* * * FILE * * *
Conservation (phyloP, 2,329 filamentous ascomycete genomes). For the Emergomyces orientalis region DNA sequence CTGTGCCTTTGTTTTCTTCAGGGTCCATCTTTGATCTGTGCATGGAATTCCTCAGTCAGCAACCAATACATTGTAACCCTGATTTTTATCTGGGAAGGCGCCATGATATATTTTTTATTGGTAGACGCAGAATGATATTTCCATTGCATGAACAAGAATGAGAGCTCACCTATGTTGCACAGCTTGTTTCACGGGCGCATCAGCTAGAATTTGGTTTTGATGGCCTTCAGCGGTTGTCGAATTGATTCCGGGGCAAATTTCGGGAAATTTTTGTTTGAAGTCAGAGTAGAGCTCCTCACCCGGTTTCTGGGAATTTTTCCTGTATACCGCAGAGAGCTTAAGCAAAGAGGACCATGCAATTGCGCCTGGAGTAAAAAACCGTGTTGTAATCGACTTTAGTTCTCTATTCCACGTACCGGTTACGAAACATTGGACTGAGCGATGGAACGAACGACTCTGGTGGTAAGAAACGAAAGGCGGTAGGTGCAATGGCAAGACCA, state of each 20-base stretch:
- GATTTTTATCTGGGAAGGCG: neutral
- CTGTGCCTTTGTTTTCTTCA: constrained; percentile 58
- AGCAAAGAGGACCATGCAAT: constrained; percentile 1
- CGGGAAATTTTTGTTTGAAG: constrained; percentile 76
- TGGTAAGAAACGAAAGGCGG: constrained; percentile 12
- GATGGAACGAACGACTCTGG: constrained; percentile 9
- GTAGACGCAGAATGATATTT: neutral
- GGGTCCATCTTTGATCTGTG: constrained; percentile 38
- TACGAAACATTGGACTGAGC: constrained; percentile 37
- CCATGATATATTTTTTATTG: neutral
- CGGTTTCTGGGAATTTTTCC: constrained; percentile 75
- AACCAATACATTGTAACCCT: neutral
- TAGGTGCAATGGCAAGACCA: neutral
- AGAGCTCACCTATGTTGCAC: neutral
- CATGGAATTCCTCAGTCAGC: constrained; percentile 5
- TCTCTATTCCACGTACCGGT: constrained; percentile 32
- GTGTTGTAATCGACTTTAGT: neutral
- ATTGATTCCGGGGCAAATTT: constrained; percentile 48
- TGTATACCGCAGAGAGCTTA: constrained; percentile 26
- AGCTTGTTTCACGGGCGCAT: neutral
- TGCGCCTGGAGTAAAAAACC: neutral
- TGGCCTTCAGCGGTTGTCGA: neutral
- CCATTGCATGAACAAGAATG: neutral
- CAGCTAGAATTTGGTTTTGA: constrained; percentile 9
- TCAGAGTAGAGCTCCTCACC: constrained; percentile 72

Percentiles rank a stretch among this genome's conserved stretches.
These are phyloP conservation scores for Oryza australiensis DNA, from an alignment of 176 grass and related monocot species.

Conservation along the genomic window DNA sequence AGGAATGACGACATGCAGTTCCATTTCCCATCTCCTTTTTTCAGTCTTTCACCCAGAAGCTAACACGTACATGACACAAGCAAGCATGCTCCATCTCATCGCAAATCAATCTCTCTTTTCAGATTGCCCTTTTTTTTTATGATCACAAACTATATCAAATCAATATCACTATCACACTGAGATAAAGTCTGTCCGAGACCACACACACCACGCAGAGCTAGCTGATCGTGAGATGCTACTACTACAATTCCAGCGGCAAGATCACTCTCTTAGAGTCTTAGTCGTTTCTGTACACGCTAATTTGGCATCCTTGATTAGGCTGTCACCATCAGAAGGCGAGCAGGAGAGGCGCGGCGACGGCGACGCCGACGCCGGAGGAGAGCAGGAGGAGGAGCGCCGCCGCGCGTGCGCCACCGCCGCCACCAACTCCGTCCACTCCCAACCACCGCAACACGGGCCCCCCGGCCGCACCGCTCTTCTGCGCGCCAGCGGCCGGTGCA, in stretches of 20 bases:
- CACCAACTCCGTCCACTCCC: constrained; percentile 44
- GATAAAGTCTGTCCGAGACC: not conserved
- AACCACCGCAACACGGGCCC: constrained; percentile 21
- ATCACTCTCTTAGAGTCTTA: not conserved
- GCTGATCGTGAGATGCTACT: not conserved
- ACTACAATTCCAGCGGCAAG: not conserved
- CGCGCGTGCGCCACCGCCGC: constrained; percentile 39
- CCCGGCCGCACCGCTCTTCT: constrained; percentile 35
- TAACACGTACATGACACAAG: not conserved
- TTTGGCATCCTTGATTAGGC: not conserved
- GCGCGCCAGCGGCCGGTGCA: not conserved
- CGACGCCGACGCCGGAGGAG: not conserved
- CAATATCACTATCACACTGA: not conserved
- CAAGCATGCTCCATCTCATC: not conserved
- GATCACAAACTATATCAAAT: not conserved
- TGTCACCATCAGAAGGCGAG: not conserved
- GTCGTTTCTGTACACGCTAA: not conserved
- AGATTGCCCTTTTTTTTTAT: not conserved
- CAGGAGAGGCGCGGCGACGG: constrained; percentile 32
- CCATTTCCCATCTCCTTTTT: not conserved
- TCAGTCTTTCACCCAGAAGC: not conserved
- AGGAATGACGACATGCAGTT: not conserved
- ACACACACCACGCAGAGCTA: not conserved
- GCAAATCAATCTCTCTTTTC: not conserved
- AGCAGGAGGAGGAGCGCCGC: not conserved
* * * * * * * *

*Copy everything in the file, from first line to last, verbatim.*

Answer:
Conservation (phyloP, 2,329 filamentous ascomycete genomes). For the Emergomyces orientalis region DNA sequence CTGTGCCTTTGTTTTCTTCAGGGTCCATCTTTGATCTGTGCATGGAATTCCTCAGTCAGCAACCAATACATTGTAACCCTGATTTTTATCTGGGAAGGCGCCATGATATATTTTTTATTGGTAGACGCAGAATGATATTTCCATTGCATGAACAAGAATGAGAGCTCACCTATGTTGCACAGCTTGTTTCACGGGCGCATCAGCTAGAATTTGGTTTTGATGGCCTTCAGCGGTTGTCGAATTGATTCCGGGGCAAATTTCGGGAAATTTTTGTTTGAAGTCAGAGTAGAGCTCCTCACCCGGTTTCTGGGAATTTTTCCTGTATACCGCAGAGAGCTTAAGCAAAGAGGACCATGCAATTGCGCCTGGAGTAAAAAACCGTGTTGTAATCGACTTTAGTTCTCTATTCCACGTACCGGTTACGAAACATTGGACTGAGCGATGGAACGAACGACTCTGGTGGTAAGAAACGAAAGGCGGTAGGTGCAATGGCAAGACCA, state of each 20-base stretch:
- GATTTTTATCTGGGAAGGCG: neutral
- CTGTGCCTTTGTTTTCTTCA: constrained; percentile 58
- AGCAAAGAGGACCATGCAAT: constrained; percentile 1
- CGGGAAATTTTTGTTTGAAG: constrained; percentile 76
- TGGTAAGAAACGAAAGGCGG: constrained; percentile 12
- GATGGAACGAACGACTCTGG: constrained; percentile 9
- GTAGACGCAGAATGATATTT: neutral
- GGGTCCATCTTTGATCTGTG: constrained; percentile 38
- TACGAAACATTGGACTGAGC: constrained; percentile 37
- CCATGATATATTTTTTATTG: neutral
- CGGTTTCTGGGAATTTTTCC: constrained; percentile 75
- AACCAATACATTGTAACCCT: neutral
- TAGGTGCAATGGCAAGACCA: neutral
- AGAGCTCACCTATGTTGCAC: neutral
- CATGGAATTCCTCAGTCAGC: constrained; percentile 5
- TCTCTATTCCACGTACCGGT: constrained; percentile 32
- GTGTTGTAATCGACTTTAGT: neutral
- ATTGATTCCGGGGCAAATTT: constrained; percentile 48
- TGTATACCGCAGAGAGCTTA: constrained; percentile 26
- AGCTTGTTTCACGGGCGCAT: neutral
- TGCGCCTGGAGTAAAAAACC: neutral
- TGGCCTTCAGCGGTTGTCGA: neutral
- CCATTGCATGAACAAGAATG: neutral
- CAGCTAGAATTTGGTTTTGA: constrained; percentile 9
- TCAGAGTAGAGCTCCTCACC: constrained; percentile 72

Percentiles rank a stretch among this genome's conserved stretches.
These are phyloP conservation scores for Oryza australiensis DNA, from an alignment of 176 grass and related monocot species.

Conservation along the genomic window DNA sequence AGGAATGACGACATGCAGTTCCATTTCCCATCTCCTTTTTTCAGTCTTTCACCCAGAAGCTAACACGTACATGACACAAGCAAGCATGCTCCATCTCATCGCAAATCAATCTCTCTTTTCAGATTGCCCTTTTTTTTTATGATCACAAACTATATCAAATCAATATCACTATCACACTGAGATAAAGTCTGTCCGAGACCACACACACCACGCAGAGCTAGCTGATCGTGAGATGCTACTACTACAATTCCAGCGGCAAGATCACTCTCTTAGAGTCTTAGTCGTTTCTGTACACGCTAATTTGGCATCCTTGATTAGGCTGTCACCATCAGAAGGCGAGCAGGAGAGGCGCGGCGACGGCGACGCCGACGCCGGAGGAGAGCAGGAGGAGGAGCGCCGCCGCGCGTGCGCCACCGCCGCCACCAACTCCGTCCACTCCCAACCACCGCAACACGGGCCCCCCGGCCGCACCGCTCTTCTGCGCGCCAGCGGCCGGTGCA, in stretches of 20 bases:
- CACCAACTCCGTCCACTCCC: constrained; percentile 44
- GATAAAGTCTGTCCGAGACC: not conserved
- AACCACCGCAACACGGGCCC: constrained; percentile 21
- ATCACTCTCTTAGAGTCTTA: not conserved
- GCTGATCGTGAGATGCTACT: not conserved
- ACTACAATTCCAGCGGCAAG: not conserved
- CGCGCGTGCGCCACCGCCGC: constrained; percentile 39
- CCCGGCCGCACCGCTCTTCT: constrained; percentile 35
- TAACACGTACATGACACAAG: not conserved
- TTTGGCATCCTTGATTAGGC: not conserved
- GCGCGCCAGCGGCCGGTGCA: not conserved
- CGACGCCGACGCCGGAGGAG: not conserved
- CAATATCACTATCACACTGA: not conserved
- CAAGCATGCTCCATCTCATC: not conserved
- GATCACAAACTATATCAAAT: not conserved
- TGTCACCATCAGAAGGCGAG: not conserved
- GTCGTTTCTGTACACGCTAA: not conserved
- AGATTGCCCTTTTTTTTTAT: not conserved
- CAGGAGAGGCGCGGCGACGG: constrained; percentile 32
- CCATTTCCCATCTCCTTTTT: not conserved
- TCAGTCTTTCACCCAGAAGC: not conserved
- AGGAATGACGACATGCAGTT: not conserved
- ACACACACCACGCAGAGCTA: not conserved
- GCAAATCAATCTCTCTTTTC: not conserved
- AGCAGGAGGAGGAGCGCCGC: not conserved